Should you use /article/:id/ (singular) or /articles/:id/ (plural)?

I recommend using the plural form.

Why? Because it fits all types of endpoints very well.

I'd agree that GET /article/2/ is fine, but what about GET /article/? Are we getting the one and only article in the system, or all of them?

To prevent this kind of ambiguity, let's be consistent (life advice!) and use plural everywhere:

GET: /articles/2/
POST: /articles/
...

5. Return error details in the response body

When an API server handles an error, it is convenient (and recommended!) to return error details in the JSON body to help users with debugging. Special kudos if you include which fields were affected by the error!

{
    "error": "Invalid payoad.",
    "detail": {
        "surname": "This field is required."
    }
}

6. Pay attention to status codes

This one is super important. If there's one thing you need to remember from this article, this is probably it:

The worst thing your API could do is return an error response with a 200 OK status code.

It's simply bad semantics. Instead, return a meaningful status code that correctly describes the type of error.

Still, you might wonder, "But I'm sending error details in the response body as you recommended, so what's wrong with that?"

Let me tell you a story.

I once had to use an API that returned 200 OK for every response and indicated whether the request had succeeded via a status field:

{
    "status": "success",
    "data": {}
}

So even though the status was 200 OK, I could not be absolutely sure it didn't fail to process my request.

In fact, the API could return responses such as:

HTTP/1.1 200 OK
Content-Type: text/html

{
    "status": "failure",
    "data": {
        "error": "Expected at least two items in list."
    }
}

(Yes — it also returned HTML content, because why not?)

As a result, I had to check the status code AND the ad-hoc status field to make absolutely sure everything was fine before I would read the data.

This kind of design is a real no-no because it breaks the trust between the API and their users. You come to fear that the API could be lying to you.

All of this is extremely un-RESTful. What should you do instead?

Make use of the status code and only use the response body to provide error details.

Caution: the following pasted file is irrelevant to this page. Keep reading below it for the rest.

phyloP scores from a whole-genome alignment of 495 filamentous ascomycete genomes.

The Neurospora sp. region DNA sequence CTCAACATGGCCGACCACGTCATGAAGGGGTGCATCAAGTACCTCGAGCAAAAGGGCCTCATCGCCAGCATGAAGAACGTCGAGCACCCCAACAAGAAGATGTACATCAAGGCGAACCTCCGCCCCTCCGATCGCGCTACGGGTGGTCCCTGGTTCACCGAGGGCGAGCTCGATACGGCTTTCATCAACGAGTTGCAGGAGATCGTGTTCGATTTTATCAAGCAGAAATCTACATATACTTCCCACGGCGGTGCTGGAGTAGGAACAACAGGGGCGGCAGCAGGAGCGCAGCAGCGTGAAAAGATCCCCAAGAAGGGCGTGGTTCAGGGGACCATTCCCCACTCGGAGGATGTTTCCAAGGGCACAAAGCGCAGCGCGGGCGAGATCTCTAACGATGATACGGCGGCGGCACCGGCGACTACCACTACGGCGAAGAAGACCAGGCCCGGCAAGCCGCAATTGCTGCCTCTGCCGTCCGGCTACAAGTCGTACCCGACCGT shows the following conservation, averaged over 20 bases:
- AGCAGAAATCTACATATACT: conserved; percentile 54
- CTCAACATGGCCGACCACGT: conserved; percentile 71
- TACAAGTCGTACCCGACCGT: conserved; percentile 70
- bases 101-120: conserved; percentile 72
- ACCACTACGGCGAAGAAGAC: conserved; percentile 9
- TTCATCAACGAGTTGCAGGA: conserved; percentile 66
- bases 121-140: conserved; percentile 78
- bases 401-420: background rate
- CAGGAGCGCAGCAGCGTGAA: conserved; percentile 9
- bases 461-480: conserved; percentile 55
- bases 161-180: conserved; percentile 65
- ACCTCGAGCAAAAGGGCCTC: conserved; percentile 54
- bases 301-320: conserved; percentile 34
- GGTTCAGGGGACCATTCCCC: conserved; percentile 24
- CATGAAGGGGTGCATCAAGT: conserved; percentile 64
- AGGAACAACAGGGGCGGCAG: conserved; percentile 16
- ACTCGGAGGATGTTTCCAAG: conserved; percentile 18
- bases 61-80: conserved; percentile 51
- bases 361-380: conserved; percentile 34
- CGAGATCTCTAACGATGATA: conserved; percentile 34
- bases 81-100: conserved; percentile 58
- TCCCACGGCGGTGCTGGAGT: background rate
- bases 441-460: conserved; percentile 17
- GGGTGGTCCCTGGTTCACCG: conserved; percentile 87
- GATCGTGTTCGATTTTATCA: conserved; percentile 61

HTTP/1.1 400 Bad Request
Content-Type: application/json

{
    "error": "Expected at least two items in list."
}

7. Use status codes consistently

Once you've mastered status codes, you should strive to use them consistenly.

For example, if you choose that a POST endpoint returns a 201 Created somewhere, use the same status code for every POST endpoint.

Why? Because users shouldn't have to worry about which method on which endpoint will return which status code in which circumstances.

So be consistent, and if you stray away from conventions, document it somewhere with big signs.

Generally, I stick to the following:

GET: 200 OK
POST: 201 Created
PUT: 200 OK
PATCH: 200 OK
DELETE: 204 No Content

8. Don't nest resources

REST APIs deal with resources, and retrieving a list or a single instance of a resource is straigforward. But what happens when you deal with related resources?

Let's say we want to retrieve the list of articles for a particular author — the one with id=12. There are basically two options.

The first option would be to nest the articles resource under the authors resource, e.g.:

GET: /authors/12/articles/

Some recommend it because it does indeed represent the one-to-many relationship between an author and their articles.

However, it is not clear anymore what kind of resource you're requesting. Is it authors? Is it articles?

Also flat is better than nested, so there must be a better way… And there is!

My recommendation is to use the querystring to filter the articles resource directly:

GET: /articles/?author_id=12

This clearly means: "get all articles for author #12", right? 👍

9. Handle trailing slashes gracefully

Whether or not URIs should have a trailing / is not really a debate. Simply choose one way or the other (i.e., with or without a trailing slash), stick to it and gracefully redirect clients if they use the wrong convention.

(I must say I have been guilty of this one myself more than once. 🙈 )

Story time! One day, as I was integrating a REST API into a project, I kept receiving 500 Internal Error on every single call. The endpoint I was using looked something like this:

POST: /entities

I was mad and couldn't figure out what I was doing wrong.

In the end, it turned out the server was failing because I was missing a trailing slash! So I started using

POST: /entities/

and everything went fine afterwards. 🤦‍♂️

The API wasn't fixed, but hopefully you can prevent this type of issue for your users.